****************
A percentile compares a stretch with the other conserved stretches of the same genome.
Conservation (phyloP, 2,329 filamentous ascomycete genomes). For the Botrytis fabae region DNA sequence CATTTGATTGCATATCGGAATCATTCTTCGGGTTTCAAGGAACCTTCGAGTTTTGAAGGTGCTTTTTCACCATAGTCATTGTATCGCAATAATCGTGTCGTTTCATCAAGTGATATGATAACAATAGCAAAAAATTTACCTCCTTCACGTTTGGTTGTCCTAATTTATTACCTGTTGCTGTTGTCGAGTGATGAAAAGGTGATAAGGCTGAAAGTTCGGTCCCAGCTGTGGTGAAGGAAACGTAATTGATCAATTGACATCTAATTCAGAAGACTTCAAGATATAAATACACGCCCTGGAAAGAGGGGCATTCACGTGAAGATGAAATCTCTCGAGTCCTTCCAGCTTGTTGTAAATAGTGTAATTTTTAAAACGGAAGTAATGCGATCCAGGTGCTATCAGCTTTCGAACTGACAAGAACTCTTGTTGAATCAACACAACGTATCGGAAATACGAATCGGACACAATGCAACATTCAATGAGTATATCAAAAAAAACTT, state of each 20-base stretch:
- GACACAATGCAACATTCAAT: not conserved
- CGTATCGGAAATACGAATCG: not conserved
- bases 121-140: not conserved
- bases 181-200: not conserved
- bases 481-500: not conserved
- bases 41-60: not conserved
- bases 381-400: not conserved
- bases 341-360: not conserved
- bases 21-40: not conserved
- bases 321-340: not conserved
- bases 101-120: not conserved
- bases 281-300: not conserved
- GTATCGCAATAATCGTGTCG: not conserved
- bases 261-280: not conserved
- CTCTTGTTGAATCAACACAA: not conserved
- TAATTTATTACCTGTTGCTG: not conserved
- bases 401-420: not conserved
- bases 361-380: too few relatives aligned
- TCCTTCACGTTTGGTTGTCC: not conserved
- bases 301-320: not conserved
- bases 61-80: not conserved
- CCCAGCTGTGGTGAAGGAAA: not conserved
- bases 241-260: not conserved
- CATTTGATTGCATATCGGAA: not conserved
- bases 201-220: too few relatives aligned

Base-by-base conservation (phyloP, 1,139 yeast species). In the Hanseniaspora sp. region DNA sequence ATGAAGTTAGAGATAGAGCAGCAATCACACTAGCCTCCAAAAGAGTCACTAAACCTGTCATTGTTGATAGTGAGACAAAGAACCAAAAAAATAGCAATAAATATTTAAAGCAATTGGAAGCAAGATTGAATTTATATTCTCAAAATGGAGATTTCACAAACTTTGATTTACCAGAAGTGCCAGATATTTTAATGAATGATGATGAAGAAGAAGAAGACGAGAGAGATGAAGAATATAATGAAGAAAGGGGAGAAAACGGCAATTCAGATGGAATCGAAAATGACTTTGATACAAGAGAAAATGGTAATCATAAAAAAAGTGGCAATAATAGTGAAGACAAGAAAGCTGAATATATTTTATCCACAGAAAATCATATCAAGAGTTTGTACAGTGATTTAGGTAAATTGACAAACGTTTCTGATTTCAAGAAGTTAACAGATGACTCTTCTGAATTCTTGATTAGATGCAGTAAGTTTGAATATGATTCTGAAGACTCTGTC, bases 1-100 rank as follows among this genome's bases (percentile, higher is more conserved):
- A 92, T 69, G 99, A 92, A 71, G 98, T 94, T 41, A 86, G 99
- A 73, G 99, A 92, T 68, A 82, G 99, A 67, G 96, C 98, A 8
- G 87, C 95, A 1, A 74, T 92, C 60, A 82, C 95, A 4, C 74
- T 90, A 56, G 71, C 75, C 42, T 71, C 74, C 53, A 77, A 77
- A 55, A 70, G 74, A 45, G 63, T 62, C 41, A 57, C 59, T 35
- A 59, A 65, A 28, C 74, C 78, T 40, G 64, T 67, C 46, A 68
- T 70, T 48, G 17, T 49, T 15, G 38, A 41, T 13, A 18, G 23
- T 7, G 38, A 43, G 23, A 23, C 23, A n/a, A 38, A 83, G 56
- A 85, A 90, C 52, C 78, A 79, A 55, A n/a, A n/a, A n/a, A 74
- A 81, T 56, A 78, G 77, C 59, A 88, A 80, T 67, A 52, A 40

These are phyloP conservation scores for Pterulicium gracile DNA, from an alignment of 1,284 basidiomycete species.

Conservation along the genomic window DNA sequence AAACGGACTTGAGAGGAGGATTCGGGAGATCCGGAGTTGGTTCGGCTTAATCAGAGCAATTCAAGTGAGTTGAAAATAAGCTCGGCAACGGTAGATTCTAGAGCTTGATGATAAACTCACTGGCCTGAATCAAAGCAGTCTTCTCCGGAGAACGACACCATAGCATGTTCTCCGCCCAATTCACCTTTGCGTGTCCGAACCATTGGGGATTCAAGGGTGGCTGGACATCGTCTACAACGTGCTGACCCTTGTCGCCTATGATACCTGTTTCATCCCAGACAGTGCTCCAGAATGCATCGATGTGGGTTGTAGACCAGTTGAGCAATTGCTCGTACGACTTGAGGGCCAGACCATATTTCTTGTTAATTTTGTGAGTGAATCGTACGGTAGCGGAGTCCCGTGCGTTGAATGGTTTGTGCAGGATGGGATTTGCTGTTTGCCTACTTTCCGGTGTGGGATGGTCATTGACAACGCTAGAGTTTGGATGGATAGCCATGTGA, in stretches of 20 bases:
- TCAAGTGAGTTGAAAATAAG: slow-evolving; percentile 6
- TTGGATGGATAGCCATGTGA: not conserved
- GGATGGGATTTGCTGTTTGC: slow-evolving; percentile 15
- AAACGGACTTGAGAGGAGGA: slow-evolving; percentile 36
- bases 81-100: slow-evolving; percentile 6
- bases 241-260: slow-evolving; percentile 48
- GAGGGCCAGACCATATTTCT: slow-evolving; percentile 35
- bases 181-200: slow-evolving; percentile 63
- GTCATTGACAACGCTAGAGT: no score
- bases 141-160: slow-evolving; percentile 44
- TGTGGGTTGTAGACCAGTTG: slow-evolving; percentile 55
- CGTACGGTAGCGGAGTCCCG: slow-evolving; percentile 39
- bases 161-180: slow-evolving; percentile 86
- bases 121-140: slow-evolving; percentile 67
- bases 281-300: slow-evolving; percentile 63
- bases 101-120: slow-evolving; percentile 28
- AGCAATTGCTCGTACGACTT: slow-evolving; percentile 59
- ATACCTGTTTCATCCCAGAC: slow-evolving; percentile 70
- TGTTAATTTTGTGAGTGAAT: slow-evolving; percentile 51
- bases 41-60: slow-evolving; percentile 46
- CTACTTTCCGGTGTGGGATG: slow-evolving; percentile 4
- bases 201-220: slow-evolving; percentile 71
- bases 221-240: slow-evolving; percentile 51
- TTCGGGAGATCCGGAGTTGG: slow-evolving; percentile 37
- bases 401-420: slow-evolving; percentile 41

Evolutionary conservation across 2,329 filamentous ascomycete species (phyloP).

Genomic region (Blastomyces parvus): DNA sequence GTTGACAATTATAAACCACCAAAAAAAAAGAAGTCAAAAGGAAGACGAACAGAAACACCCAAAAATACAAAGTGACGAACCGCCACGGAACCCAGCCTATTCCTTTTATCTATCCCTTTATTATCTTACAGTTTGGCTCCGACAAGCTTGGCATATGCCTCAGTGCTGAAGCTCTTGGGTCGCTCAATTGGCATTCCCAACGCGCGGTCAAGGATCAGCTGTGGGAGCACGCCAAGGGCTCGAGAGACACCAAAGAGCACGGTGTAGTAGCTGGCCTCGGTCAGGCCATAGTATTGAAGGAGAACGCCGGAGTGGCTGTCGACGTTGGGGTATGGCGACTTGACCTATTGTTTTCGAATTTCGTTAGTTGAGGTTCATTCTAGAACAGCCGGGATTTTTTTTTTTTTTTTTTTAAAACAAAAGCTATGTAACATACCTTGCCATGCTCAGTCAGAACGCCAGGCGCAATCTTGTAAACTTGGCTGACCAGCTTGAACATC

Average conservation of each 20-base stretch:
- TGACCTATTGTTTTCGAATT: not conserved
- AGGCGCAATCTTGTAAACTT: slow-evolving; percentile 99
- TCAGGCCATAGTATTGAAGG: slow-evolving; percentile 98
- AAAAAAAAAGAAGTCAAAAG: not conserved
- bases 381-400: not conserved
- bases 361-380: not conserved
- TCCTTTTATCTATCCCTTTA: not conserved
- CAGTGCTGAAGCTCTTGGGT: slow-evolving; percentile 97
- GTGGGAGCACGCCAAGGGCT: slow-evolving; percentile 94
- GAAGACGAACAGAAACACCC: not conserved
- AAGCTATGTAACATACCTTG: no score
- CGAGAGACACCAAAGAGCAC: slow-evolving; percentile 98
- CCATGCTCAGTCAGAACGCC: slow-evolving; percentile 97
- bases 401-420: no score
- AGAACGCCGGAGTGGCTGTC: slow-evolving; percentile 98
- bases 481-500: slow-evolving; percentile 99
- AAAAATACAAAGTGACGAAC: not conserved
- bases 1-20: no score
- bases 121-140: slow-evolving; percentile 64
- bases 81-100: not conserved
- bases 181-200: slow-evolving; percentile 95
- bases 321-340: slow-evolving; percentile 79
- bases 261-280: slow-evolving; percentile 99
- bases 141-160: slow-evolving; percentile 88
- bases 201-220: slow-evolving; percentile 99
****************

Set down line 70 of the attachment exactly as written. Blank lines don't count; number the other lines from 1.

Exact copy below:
- AGGCGCAATCTTGTAAACTT: slow-evolving; percentile 99